The rise of boutique management firms put big name managers firmly at the forefront of investment marketing in the early and mid noughties, with New Star in particular using its bright young things to promote its funds, at least until it burned out in 2008. Investors and financial advisers bought eagerly into the cult of the fund manager, regardless of track record or expense.
But lower growth means the focus is again on fund costs, sparking fresh debate over the merits of active fund management over passive funds, such as trackers and exchange traded funds. This week saw the launch of Fundsmith, the low-cost investment proposition that has been compared with Ryanair by the man behind it, City veteran Terry Smith. He is promising investors access to a small batch of global equities at annual fees of 1 per cent and with costs kept down by low turnover. The emphasis on cost chimes with the current cynicism towards actively managed funds.
Research by passive investment experts Vanguard is evidence of the failure of too many actively managed UK equity and bond funds to produce long-term performance that isn't significantly eroded by costs. It (inevitably) found that funds that have been merged or liquidated performed 2.65 per cent below their benchmark, on average. When funds that haven't been closed or merged are taken into account, just one in four actively managed UK equity funds investing in large companies did better than the FTSE 350. A similar pattern was found among actively managed UK bond funds.
But while the passive investment case grows stronger, events at Gartmore this week have reminded us that the big name fund managers are as influential as ever. The news that the troubled group's star fund manager, Roger Guy, is to retire early next year helped spark a 20 per cent share price plunge on Monday, and investors have reacted by taking their money elsewhere.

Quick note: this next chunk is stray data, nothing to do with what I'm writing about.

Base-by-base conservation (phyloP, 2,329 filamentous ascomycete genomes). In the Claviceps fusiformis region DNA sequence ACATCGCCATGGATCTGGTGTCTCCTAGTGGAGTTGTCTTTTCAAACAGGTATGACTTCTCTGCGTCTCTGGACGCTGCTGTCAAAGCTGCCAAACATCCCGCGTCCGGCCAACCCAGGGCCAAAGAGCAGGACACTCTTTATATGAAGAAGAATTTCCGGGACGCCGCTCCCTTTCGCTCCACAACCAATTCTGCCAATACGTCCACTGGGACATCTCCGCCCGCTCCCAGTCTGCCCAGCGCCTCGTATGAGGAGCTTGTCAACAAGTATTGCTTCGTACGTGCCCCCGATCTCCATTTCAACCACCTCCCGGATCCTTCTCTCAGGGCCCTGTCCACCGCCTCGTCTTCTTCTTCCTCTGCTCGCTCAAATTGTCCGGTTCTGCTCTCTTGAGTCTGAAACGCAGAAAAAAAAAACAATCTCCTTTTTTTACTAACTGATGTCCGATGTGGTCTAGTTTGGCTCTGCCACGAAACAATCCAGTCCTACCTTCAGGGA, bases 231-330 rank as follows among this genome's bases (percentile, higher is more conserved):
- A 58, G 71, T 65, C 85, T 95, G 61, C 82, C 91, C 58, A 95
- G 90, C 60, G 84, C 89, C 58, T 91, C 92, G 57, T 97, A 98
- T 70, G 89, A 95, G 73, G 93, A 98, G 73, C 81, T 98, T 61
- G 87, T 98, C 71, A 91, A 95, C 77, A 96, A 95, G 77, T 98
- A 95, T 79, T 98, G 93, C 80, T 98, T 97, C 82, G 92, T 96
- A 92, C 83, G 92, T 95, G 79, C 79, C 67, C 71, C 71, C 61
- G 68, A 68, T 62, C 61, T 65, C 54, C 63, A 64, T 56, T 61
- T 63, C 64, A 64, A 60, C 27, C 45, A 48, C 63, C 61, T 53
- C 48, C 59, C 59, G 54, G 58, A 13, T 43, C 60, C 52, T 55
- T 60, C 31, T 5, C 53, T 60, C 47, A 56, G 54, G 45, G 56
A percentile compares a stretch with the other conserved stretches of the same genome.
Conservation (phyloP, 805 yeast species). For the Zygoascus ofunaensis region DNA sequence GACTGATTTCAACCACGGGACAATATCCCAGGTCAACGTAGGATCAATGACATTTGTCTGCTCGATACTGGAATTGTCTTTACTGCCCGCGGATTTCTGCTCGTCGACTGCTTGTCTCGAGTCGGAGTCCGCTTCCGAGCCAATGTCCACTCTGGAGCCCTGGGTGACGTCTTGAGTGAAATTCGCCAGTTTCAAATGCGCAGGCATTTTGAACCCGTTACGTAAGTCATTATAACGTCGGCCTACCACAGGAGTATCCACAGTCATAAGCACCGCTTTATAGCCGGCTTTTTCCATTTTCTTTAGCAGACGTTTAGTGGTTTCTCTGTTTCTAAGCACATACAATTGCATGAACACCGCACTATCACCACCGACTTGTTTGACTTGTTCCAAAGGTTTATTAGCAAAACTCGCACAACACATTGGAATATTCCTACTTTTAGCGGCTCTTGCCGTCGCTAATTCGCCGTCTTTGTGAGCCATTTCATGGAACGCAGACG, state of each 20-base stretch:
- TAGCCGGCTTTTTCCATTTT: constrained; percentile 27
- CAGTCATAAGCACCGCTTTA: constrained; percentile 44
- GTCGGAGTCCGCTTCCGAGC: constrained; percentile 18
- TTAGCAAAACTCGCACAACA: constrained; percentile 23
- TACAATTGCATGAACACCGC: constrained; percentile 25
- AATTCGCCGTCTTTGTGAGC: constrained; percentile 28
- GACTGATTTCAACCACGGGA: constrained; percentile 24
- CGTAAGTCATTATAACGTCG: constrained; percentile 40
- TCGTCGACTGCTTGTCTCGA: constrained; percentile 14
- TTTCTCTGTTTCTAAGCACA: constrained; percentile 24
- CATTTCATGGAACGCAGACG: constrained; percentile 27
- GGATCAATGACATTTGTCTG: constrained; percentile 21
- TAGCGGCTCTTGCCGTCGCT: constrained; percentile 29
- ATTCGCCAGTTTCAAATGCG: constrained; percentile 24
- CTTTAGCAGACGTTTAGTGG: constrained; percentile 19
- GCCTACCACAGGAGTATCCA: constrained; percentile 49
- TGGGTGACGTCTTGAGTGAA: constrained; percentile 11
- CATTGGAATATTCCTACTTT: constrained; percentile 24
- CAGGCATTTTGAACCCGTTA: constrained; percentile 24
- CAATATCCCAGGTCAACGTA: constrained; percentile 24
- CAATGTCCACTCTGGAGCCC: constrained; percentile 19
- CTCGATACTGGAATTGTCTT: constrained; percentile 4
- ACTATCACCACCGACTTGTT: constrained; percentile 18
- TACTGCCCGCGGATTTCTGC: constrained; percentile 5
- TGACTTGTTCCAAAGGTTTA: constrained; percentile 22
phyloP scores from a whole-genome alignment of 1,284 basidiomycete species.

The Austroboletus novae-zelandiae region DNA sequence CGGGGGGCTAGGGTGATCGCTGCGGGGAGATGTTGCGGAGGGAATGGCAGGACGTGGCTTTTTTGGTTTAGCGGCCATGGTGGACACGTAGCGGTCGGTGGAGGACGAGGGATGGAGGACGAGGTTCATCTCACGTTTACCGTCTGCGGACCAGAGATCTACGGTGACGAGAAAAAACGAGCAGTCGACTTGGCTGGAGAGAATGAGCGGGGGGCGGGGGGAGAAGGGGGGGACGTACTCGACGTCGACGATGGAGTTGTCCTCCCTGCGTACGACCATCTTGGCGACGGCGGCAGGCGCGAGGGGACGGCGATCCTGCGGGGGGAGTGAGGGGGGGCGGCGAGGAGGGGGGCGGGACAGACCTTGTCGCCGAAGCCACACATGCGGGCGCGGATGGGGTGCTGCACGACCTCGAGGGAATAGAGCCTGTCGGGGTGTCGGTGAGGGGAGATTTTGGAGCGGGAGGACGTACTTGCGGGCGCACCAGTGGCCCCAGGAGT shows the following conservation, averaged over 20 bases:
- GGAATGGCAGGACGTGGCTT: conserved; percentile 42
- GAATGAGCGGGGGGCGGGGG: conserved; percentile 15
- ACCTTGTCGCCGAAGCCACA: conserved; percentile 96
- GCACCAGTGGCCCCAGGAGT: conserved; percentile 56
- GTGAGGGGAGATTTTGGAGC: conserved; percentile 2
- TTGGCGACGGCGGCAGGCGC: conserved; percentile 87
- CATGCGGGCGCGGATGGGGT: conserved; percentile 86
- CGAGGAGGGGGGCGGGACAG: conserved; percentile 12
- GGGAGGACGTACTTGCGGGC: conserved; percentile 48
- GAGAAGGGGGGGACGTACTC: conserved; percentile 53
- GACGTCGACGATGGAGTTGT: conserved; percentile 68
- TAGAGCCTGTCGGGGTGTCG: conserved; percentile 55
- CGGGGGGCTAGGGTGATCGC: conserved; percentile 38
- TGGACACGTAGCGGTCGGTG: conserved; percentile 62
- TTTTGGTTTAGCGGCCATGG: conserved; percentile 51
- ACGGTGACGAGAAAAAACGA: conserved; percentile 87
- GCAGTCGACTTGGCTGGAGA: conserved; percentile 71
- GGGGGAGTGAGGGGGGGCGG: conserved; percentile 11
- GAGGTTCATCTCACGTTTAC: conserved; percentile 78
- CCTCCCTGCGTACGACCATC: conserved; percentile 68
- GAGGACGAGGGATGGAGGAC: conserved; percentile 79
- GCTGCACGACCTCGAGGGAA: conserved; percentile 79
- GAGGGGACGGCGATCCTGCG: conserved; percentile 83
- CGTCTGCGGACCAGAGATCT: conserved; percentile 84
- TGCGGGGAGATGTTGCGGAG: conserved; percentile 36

Gartmore has had problems this year and Guy is not the first big name to depart, but the impact on a big, established fund firm will alarm investors. Many will speculate about the effect that similar events would have at other firms. Gartmore is not a one-man team, but neither was Fidelity when Anthony Bolton stepped down from his UK special situations fund a few years ago after a 20-year tenure that produced phenomenally consistent returns. That didn't stop investors panicking, however, with money draining out of the firm even before his successor was in the hot seat.
Bolton remains the biggest fund name of them all and his return earlier this year, with the launch of a China-focused investment trust, proved that investors are still willing to stake their money on individual reputations.The rate at which investors piled into what is a high-risk trust left little doubt they were following the man, not the proposition. Investors and advisers have always been vulnerable to big names, and a handful, such as Neil Woodford at Invesco Perpetual and Graeme French at M&G, justify their faith.
But while fund firms are still exposed to the whims of individual managers, investors must be more canny. That means being sceptical towards not just individual managers, but the very concept of active fund management. When returns are as low as they have been, investors are wise to base their decisions more on cost than reputation.